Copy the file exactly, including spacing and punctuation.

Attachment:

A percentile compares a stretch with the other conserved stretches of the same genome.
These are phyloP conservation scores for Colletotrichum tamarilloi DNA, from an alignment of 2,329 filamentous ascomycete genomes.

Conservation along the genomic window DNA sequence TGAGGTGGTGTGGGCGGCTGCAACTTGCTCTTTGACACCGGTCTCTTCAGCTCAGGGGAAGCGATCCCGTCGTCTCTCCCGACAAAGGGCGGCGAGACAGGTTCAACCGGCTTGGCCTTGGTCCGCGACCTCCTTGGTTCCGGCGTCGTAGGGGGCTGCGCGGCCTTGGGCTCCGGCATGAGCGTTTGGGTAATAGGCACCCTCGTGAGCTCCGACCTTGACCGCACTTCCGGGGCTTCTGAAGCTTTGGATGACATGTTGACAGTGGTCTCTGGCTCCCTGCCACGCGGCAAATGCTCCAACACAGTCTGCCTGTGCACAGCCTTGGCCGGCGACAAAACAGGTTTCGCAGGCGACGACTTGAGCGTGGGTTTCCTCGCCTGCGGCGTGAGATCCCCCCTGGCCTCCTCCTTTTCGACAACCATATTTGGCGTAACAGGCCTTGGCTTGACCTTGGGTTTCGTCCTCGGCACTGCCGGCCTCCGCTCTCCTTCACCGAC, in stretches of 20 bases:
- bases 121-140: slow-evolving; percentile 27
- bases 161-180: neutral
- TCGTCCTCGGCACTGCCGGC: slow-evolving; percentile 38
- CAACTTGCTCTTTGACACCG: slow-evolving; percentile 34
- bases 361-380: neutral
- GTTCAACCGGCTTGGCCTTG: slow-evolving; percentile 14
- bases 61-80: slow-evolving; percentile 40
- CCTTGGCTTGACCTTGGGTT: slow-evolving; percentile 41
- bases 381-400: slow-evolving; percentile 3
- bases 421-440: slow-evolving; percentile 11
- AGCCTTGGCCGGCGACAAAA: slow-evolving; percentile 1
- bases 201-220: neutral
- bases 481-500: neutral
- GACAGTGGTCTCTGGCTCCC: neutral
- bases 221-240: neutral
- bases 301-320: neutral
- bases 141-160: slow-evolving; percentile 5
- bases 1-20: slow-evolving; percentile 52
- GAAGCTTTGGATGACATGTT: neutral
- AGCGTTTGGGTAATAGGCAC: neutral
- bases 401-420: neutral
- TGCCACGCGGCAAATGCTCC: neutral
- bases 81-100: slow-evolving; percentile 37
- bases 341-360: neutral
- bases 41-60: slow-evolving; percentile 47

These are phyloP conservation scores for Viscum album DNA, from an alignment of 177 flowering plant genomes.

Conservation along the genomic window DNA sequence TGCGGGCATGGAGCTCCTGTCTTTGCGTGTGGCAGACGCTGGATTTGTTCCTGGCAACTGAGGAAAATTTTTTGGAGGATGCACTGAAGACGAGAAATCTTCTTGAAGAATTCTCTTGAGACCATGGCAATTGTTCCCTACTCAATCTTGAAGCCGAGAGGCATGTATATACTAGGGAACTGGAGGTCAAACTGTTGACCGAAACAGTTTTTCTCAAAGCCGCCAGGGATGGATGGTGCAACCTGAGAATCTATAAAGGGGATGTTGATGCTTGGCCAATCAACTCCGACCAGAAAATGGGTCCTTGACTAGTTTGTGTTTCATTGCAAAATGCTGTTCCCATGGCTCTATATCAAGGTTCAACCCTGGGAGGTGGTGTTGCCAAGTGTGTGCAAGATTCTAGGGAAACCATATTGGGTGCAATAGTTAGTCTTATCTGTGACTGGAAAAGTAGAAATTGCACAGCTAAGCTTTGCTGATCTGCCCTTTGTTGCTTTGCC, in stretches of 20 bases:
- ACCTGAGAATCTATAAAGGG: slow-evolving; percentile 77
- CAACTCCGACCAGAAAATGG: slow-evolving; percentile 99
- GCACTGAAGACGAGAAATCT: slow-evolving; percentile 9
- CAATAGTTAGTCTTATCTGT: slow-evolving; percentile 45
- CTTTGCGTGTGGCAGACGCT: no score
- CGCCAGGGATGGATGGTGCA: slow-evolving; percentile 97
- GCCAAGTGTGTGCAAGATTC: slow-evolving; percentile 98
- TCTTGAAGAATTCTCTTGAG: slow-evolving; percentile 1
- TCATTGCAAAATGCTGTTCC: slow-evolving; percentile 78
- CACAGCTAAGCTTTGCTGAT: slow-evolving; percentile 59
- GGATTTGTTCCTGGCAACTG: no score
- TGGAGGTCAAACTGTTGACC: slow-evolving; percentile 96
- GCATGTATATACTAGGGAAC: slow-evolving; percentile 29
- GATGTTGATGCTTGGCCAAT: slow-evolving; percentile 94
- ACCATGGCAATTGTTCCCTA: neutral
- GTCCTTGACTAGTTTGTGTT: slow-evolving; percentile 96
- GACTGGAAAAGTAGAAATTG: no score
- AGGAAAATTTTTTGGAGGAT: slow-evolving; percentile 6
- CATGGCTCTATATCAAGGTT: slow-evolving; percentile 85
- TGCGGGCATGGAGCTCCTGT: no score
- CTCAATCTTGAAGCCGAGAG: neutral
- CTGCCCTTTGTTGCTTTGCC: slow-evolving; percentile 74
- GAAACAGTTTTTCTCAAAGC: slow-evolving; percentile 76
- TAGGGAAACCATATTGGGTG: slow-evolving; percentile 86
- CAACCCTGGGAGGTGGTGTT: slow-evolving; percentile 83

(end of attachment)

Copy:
A percentile compares a stretch with the other conserved stretches of the same genome.
These are phyloP conservation scores for Colletotrichum tamarilloi DNA, from an alignment of 2,329 filamentous ascomycete genomes.

Conservation along the genomic window DNA sequence TGAGGTGGTGTGGGCGGCTGCAACTTGCTCTTTGACACCGGTCTCTTCAGCTCAGGGGAAGCGATCCCGTCGTCTCTCCCGACAAAGGGCGGCGAGACAGGTTCAACCGGCTTGGCCTTGGTCCGCGACCTCCTTGGTTCCGGCGTCGTAGGGGGCTGCGCGGCCTTGGGCTCCGGCATGAGCGTTTGGGTAATAGGCACCCTCGTGAGCTCCGACCTTGACCGCACTTCCGGGGCTTCTGAAGCTTTGGATGACATGTTGACAGTGGTCTCTGGCTCCCTGCCACGCGGCAAATGCTCCAACACAGTCTGCCTGTGCACAGCCTTGGCCGGCGACAAAACAGGTTTCGCAGGCGACGACTTGAGCGTGGGTTTCCTCGCCTGCGGCGTGAGATCCCCCCTGGCCTCCTCCTTTTCGACAACCATATTTGGCGTAACAGGCCTTGGCTTGACCTTGGGTTTCGTCCTCGGCACTGCCGGCCTCCGCTCTCCTTCACCGAC, in stretches of 20 bases:
- bases 121-140: slow-evolving; percentile 27
- bases 161-180: neutral
- TCGTCCTCGGCACTGCCGGC: slow-evolving; percentile 38
- CAACTTGCTCTTTGACACCG: slow-evolving; percentile 34
- bases 361-380: neutral
- GTTCAACCGGCTTGGCCTTG: slow-evolving; percentile 14
- bases 61-80: slow-evolving; percentile 40
- CCTTGGCTTGACCTTGGGTT: slow-evolving; percentile 41
- bases 381-400: slow-evolving; percentile 3
- bases 421-440: slow-evolving; percentile 11
- AGCCTTGGCCGGCGACAAAA: slow-evolving; percentile 1
- bases 201-220: neutral
- bases 481-500: neutral
- GACAGTGGTCTCTGGCTCCC: neutral
- bases 221-240: neutral
- bases 301-320: neutral
- bases 141-160: slow-evolving; percentile 5
- bases 1-20: slow-evolving; percentile 52
- GAAGCTTTGGATGACATGTT: neutral
- AGCGTTTGGGTAATAGGCAC: neutral
- bases 401-420: neutral
- TGCCACGCGGCAAATGCTCC: neutral
- bases 81-100: slow-evolving; percentile 37
- bases 341-360: neutral
- bases 41-60: slow-evolving; percentile 47

These are phyloP conservation scores for Viscum album DNA, from an alignment of 177 flowering plant genomes.

Conservation along the genomic window DNA sequence TGCGGGCATGGAGCTCCTGTCTTTGCGTGTGGCAGACGCTGGATTTGTTCCTGGCAACTGAGGAAAATTTTTTGGAGGATGCACTGAAGACGAGAAATCTTCTTGAAGAATTCTCTTGAGACCATGGCAATTGTTCCCTACTCAATCTTGAAGCCGAGAGGCATGTATATACTAGGGAACTGGAGGTCAAACTGTTGACCGAAACAGTTTTTCTCAAAGCCGCCAGGGATGGATGGTGCAACCTGAGAATCTATAAAGGGGATGTTGATGCTTGGCCAATCAACTCCGACCAGAAAATGGGTCCTTGACTAGTTTGTGTTTCATTGCAAAATGCTGTTCCCATGGCTCTATATCAAGGTTCAACCCTGGGAGGTGGTGTTGCCAAGTGTGTGCAAGATTCTAGGGAAACCATATTGGGTGCAATAGTTAGTCTTATCTGTGACTGGAAAAGTAGAAATTGCACAGCTAAGCTTTGCTGATCTGCCCTTTGTTGCTTTGCC, in stretches of 20 bases:
- ACCTGAGAATCTATAAAGGG: slow-evolving; percentile 77
- CAACTCCGACCAGAAAATGG: slow-evolving; percentile 99
- GCACTGAAGACGAGAAATCT: slow-evolving; percentile 9
- CAATAGTTAGTCTTATCTGT: slow-evolving; percentile 45
- CTTTGCGTGTGGCAGACGCT: no score
- CGCCAGGGATGGATGGTGCA: slow-evolving; percentile 97
- GCCAAGTGTGTGCAAGATTC: slow-evolving; percentile 98
- TCTTGAAGAATTCTCTTGAG: slow-evolving; percentile 1
- TCATTGCAAAATGCTGTTCC: slow-evolving; percentile 78
- CACAGCTAAGCTTTGCTGAT: slow-evolving; percentile 59
- GGATTTGTTCCTGGCAACTG: no score
- TGGAGGTCAAACTGTTGACC: slow-evolving; percentile 96
- GCATGTATATACTAGGGAAC: slow-evolving; percentile 29
- GATGTTGATGCTTGGCCAAT: slow-evolving; percentile 94
- ACCATGGCAATTGTTCCCTA: neutral
- GTCCTTGACTAGTTTGTGTT: slow-evolving; percentile 96
- GACTGGAAAAGTAGAAATTG: no score
- AGGAAAATTTTTTGGAGGAT: slow-evolving; percentile 6
- CATGGCTCTATATCAAGGTT: slow-evolving; percentile 85
- TGCGGGCATGGAGCTCCTGT: no score
- CTCAATCTTGAAGCCGAGAG: neutral
- CTGCCCTTTGTTGCTTTGCC: slow-evolving; percentile 74
- GAAACAGTTTTTCTCAAAGC: slow-evolving; percentile 76
- TAGGGAAACCATATTGGGTG: slow-evolving; percentile 86
- CAACCCTGGGAGGTGGTGTT: slow-evolving; percentile 83